Ephemera Calling from Mac Selvaggio, Bookseller
Talking our way to victory in 1943 on the cover of Marc Selvaggio's latest catalogue.
By Michael Stillman
Marc Selvaggio, Bookseller, has issued his 130th catalogue: Ephemera Calling, subtitled More Pamphlets, Brochures, Catalogues, & Other Printed Matter. There are several groupings of material delineated, including entertainment, advertising, land promotion, catalogues, tourism and medicine. What we have here is various types of commercial promotion, some subtle, some not. Since the days when most of us stopped being subsistence farmers, our lives have revolved around finding ways to separate other people from their money. Here you will find hundreds of examples of how this was attempted in an earlier era. You may wonder how anyone succumbed to some of these appeals, but if you look at advertising today, you may find that we have not advanced all that far in terms of gullibility. Now for a few of the items we found in this catalogue.
Item 146 announces a spectacular new development in cash registers: National Cash Register. Change Computation Builds Customer Good Will. A youngster exclaims, "Mother look! This register figures our change." Indeed, this 1950s cash register printed out a receipt that showed you the amount of change due. This was certainly a major development at the time, though something that virtually all cash registers perform today. So, if you want to know whom to blame for the fact that so many clerks today are unable to figure out change themselves, look to National Cash Register. Priced at $200.
Eddie Cantor was a comedian, actor, singer and writer of great celebrity in the first half of the 20th century. For whatever reason, he seems to have been mostly forgotten, but he was a multitalented star of the theater, film, radio, and then television for four decades. Item 93 is one of his books, Cantor's Comics, published in 1936. It's filled with many of his radio jokes such as this one:
"Eddie: 'Why do you always say fair lady when you speak to a girl?'
Man: 'Force of habit - I used to be a street car conductor.'"
You might not think you could win a war by talking on the telephone, but that's how victory was achieved in World War II. Item 76 is Victory Calling. The Telephone in the War. This piece, extolling the virtues of telecommunications, was published by AT&T in 1943. "In foxhole and in factory, dependable communication is absolutely essential to the victory we must win." How much more powerful we would be today when every soldier can carry a cell phone into the foxhole. This item is pictured on the catalogue's cover (click the thumbnail image above to see). $65.
Here's a question for you: in what business are the Warner Brothers? The answer, of course, is corsets. Sure, we all know of the later pretenders whose name is associated with films, but in the 19th century, Warner Bros. meant corsets. Formed by a pair of physician brothers around 1873, they may have been the largest corset manufacturer in the country by the 1890s. Item 296 is Modeled to Fit, printed in 1894. It features their Coraline Corsets. Coraline, manufactured from the fibers of a South American plant (ixtle), was supposedly healthier and more comfortable than corsets stiffened with whalebone. Of course, styles change and corsets are no longer as popular as movies, so we associate the Warner name with the filmmaking rather than the corset-making brothers. But, shed no tears for these Warner Bros. Their business lives on. Now known as Warnaco, their company is one of the world's largest clothing manufacturers, featuring names such as Calvin Klein, Speedo, Chaps, and Warner's. $60.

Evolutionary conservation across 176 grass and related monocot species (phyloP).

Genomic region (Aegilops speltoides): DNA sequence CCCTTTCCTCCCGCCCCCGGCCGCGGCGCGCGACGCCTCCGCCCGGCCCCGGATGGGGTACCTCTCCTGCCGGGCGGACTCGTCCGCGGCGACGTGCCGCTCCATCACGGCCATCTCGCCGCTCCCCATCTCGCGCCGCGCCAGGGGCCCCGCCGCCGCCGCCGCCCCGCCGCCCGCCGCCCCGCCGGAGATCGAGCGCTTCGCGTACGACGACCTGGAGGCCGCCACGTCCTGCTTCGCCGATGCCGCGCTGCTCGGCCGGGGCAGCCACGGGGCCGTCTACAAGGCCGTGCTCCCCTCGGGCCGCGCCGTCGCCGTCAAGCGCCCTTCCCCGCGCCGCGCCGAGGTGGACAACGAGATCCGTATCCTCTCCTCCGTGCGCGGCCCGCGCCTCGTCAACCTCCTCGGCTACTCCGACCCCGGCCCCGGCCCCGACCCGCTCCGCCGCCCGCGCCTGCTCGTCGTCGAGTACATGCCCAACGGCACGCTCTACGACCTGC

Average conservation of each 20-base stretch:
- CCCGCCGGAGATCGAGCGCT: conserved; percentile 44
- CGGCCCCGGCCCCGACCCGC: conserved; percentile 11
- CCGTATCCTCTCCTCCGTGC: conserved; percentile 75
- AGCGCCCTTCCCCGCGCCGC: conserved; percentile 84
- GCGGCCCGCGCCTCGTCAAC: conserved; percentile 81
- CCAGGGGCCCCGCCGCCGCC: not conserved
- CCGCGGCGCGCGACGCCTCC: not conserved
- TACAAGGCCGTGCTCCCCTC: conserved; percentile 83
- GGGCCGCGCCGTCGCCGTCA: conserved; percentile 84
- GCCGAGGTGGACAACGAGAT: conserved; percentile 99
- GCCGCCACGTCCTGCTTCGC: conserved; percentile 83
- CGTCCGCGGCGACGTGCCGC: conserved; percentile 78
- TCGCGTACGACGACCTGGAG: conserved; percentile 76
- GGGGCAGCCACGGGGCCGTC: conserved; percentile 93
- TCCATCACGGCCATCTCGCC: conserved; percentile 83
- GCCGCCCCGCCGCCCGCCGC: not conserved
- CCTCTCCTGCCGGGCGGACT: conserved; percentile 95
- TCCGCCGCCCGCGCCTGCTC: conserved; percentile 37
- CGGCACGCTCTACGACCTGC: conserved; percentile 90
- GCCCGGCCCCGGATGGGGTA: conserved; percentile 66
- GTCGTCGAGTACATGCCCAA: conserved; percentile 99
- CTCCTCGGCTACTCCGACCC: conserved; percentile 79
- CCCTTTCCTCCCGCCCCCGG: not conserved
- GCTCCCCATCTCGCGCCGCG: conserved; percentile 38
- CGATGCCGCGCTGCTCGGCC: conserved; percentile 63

Ephemera Calling from Mac Selvaggio, Bookseller
A 19th century version of waterboarding.
Since we have covered an item of wear for women, here is one for the men: Bauer & Black. The Mark of the Master. Reasons why every healthy normal man should wear an O-P-C Suspensory. A "suspensory," for those who don't know, is something of a supporting jock strap. Kind of like a corset for men, I suppose. This one was designed to prevent "prolapse of the testicles," one of those things no one either wants or wants to talk about. The cover features a drawing of two extremely virile, naked (but properly obscured) men, who must be wearing suspensories behind the obscuring designs. Item 385, from 1904. $45.
A Man's Shirt is a Woman's Problem proclaims Louise Huston in a piece published in 1950 by the Arrow shirt company. Not any more, Louise. It's his own problem. In 1950, you could write, "Sooner or later almost every woman must tackle the problem of keeping one or more men 'shirt happy', just as she must learn to be a good cook." Fortunately, permanent press came along just in time to save men from changing mores. Item 290. $45.
Fred A. Packard wrote this Memorandum of a Late Visit to the Auburn Penitentiary; Prepared for the Philadelphia Society for the Alleviation of the Miseries of the Public Prisons, in 1842. He particularly approved of the device herein illustrated (click thumbnail image above), which is something of a 19th century version of waterboarding, albeit a kinder and gentler one. Actually, the water is not poured up the prisoner's nose to induce drowning. Instead, the prisoner is clamped into a sitting position and cold water is poured on his head. It sounds rather chilling, but Dr. Packard explains that compared to the cat-'o-nine tails, it "is a most happy improvement." $75.
Marc Selvaggio, Bookseller, may be reached at 800-356-2199 or firstname.lastname@example.org.